Thursday, December 10, 2009

Movies I’ve stared at recently on TCM #48 (“They’ve taken the last of the canteens” edition)

This past Monday, Turner Classic Movies commemorated the anniversary of the attack on Pearl Harbor with the Why We Fight documentary series directed by Frank Capra (with an assistance on many of the docs by Anatole Litvak) and while I didn’t get the opportunity to sit down and enjoy any of them (I did record them, often catching the beginning and tail ends of each) its patriotic wartime spirit put me in the mood to watch a pair of films made during that era to boost the morale of Americans and to reassure them they were fighting the good fight. Both of these movies were shown on TCM within the last few months so I don’t want to give you the impression they were on Monday night (though I think Stage Door Canteen was shown on Saturday morning)—perhaps I should have retitled this post as “Movies I’ve recorded recently on TCM.” Oh, well. I will warn you that there are spoilers ahead…though with these two films it’s not like you couldn’t guess where the plot was going anyway…

Stage Door Canteen (1943) – The titular non-profit establishment was created in New York as a recreational center for servicemen; a place where they could get free grub, dance with pretty women and be entertained by big-name celebrities who either performed at the Canteen or were working there (bussing tables, handing out sandwiches, sweeping out the jernt, etc.) This film—financed by the Theatre Guild—is a fictionalized account of the “typical” goings-on; amidst the background of star-studded folk “doing their bit” are a solider, “Dakota” Smith (William Terry) and an aspiring actress, Eileen Burke (Cheryl Walker), who fall in love with one another and though the rules of the house prohibit fraternization outside the Canteen (we don’t want folks thinking that loose women are working here!) , Eileen and Dakota plan to tie the knot in holy acrimony matrimony. Unfortunately, Uncle Sam has plans for Mr. Smith and he’s shipped out with his buddies “Texas” (Michael Harrison—better known to B-western fans as Sunset Carlson) and “California” (Lon McCallister) faster than you can sing Oh, Promise Me. Texas and California also leave a pair of women behind; a Southern belle named Ella Sue (Margaret Early) and girl-next-door Jean (Marjorie Riordan).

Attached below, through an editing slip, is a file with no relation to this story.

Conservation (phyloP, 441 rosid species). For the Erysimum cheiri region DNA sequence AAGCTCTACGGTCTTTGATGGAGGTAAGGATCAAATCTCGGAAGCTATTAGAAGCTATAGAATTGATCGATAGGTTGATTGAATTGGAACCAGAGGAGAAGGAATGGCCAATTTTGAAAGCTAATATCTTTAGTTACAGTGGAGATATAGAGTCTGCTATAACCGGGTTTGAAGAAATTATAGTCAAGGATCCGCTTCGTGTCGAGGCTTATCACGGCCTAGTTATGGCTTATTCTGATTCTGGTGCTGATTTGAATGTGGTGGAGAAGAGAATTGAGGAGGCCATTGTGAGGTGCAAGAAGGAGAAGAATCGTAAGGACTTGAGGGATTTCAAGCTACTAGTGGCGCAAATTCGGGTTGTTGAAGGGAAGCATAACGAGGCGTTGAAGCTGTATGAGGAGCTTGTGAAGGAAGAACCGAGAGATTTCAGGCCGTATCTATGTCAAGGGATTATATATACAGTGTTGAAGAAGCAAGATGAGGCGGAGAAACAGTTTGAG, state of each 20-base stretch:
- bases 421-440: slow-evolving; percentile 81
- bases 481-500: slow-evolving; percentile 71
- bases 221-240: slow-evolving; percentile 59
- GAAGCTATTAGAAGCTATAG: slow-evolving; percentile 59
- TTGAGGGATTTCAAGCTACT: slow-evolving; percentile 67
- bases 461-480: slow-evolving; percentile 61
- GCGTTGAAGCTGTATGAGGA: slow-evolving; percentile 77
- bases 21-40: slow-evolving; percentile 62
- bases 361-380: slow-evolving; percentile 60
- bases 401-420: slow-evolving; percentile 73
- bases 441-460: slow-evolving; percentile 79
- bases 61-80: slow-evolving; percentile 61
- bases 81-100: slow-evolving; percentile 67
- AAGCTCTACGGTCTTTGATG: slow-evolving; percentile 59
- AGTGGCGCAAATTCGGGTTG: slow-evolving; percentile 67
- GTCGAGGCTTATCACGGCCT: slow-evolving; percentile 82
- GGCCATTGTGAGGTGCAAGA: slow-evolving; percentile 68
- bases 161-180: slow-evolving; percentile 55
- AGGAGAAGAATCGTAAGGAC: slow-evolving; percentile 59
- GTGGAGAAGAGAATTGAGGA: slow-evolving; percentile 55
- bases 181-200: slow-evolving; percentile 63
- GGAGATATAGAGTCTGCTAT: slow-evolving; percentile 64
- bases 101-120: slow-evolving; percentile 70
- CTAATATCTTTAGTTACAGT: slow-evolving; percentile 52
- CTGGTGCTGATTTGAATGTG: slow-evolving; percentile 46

So much for the plot, which admittedly is so thin it has only one side. You’ll want to watch Stage for the (as my friend Hal Erickson calls it) “movie star salad”—there are more celebrities in this film than one can possibly count, many of them relegated to blink-and-you’ll-miss-‘em walk-ons and cameos. Some of the participants get a bit more screen time than others: Edgar Bergen does a comedy routine with dummies Charlie McCarthy and Mortimer Snerd (one of the film’s highlights…but I might be a tad biased); Gracie Fields sings a cheerful little ditty about shooting down “Jap planes”; Ray Bolger does an impressive tap dance number; Gypsy Rose Lee stripteases (well, as much as a feature film will allow) and George Jessel places a phone call to “Mama.” There are also songs from Ethels Merman and Waters, and a concert piece performed by violin virtuoso Yehudi Menuhin (“Who’s Yehudi?”)